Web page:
When indentured labour began entering Trinidad from India in 1845, the overwhelming majority of these people were Hindus with a small number of Muslims.
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Thank you, Therese
The words that I’ve heard used to describe Therese Mills over the last week have not been surprising. Grande Dame. Iron Lady.
They are descriptions that seek to wrap the achievements of a strong-willed and determined woman in the armour of a fighter and crusader. That’s one way of seeing Therese Mills, who came to the end of a remarkable and unprecedented career as a shibboleth-shattering journalist 13 hours into her 69th year in the business.
She was all of those things, but she was something more. Beneath the flint and steel, she remained very much a woman and a mother. Despite clearly stated beliefs and opinions which were not always modern, there was a deep caring for the people who depended on her judgment.
On her watch, the description “woman journalist” moved from being an aberration to being the majority of the workforce in today’s newsrooms.
It’s no small achievement and much of it was done by example, not a campaign of equal opportunity.
Much will be said about this remarkable woman and journalist. Today I’d like to share some of the lessons I learned from her.
Prove yourself first.
On my first day at the Trinidad Guardian as an employee in 1990, Therese Mills knew there was some departmental hostility toward me as the first Picture Editor of the paper.
So she sent me out to cover a long, harrowing assignment about a chicken magnate’s kidnapped daughter that kept me out for the whole day. No food. No drink. I had the front-page photo the next day with an image of the girl on her return home.
It was a perfectly horrible experience for which I was utterly unprepared. And a necessary one. The paper publishes news.
This goes back to the first weeks in the early 1980s when I first met Therese Mills and before she became a champion of my work for the paper.
I’d done a really good portrait of Gail Bindley-Taylor, then a hot property as a journalist and brought a big print to her office at the Sunday Guardian to pitch it as an image for her magazine.
“It’s nice,” she said, “but what’s the story?”
I’d never bring another photo to her after that without a news peg to hang it on. It was the most important lesson I ever learned about the business.
The job is often hard and cruel. Once I was required to fire a photographer at the Guardian who also happened to be a good friend. At the end of a meeting during which we reviewed the situation, it became clear that it was untenable and the photographer would have to go.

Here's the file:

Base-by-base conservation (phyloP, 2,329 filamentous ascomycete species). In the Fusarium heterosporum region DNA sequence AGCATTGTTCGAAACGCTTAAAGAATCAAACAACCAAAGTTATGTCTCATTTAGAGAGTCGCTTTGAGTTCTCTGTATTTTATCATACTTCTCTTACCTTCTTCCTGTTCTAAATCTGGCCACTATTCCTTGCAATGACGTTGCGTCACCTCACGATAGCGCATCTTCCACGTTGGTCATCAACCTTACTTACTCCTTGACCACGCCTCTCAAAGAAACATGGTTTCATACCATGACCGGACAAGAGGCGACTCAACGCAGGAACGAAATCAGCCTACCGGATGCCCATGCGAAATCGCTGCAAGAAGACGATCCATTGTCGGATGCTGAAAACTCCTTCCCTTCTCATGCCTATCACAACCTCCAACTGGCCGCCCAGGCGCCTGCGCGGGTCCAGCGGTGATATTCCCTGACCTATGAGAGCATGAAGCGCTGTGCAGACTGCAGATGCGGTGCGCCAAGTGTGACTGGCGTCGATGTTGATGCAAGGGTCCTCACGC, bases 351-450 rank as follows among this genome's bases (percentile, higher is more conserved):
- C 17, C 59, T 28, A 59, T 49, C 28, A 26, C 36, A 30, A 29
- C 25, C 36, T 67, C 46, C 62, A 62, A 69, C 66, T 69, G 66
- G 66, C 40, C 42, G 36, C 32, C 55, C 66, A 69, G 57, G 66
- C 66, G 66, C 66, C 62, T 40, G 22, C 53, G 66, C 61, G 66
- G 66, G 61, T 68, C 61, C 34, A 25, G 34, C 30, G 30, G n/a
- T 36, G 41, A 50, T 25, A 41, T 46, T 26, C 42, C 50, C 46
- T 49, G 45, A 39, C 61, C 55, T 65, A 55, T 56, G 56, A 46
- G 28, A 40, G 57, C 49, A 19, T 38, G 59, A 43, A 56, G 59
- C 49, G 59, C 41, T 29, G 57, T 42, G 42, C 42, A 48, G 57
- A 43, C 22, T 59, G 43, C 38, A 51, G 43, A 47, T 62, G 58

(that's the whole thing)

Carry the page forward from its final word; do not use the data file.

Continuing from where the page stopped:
It must have showed on my face, because for a brief moment, Mrs Mills looked at me kindly and a little ruefully before saying, “I’ll do it if you want.”
“No,” I responded, “it’s the job; it’s my responsibility.”
She nodded, with the hint of a smile twitching the corners of her mouth. When I returned an hour later with the photographer’s press pass and placed it on her desk, she looked at me, looked at it and turned back to her work with a nod.
The newsroom is a sanctuary.
On the evening of July 27, 1990, I had a long and difficult talk with Mrs Mills about the presence at the Guardian of Camini Maharaj and Alva Viarruel, Express reporters who had sought refuge in our building after trying to reach the Red House.
Mrs Mills wanted them out of the building. I pointed out that we were being shot at and the army was on the roof returning fire.
Eventually, we agreed that at the first safe opportunity they would return to their paper.
More than a decade later I met Therese Mills, and she sternly pointed out that I’d never come to visit her office at Newsday.
“But Mrs Mills, I’m at the Express now and I know how you feel about your newsroom,” I countered hopefully.
She cocked her head at me a bit and peered intently at me before conceding the point with a smile.
I would never see her again after that, but I’ve never forgotten her in all the years since.
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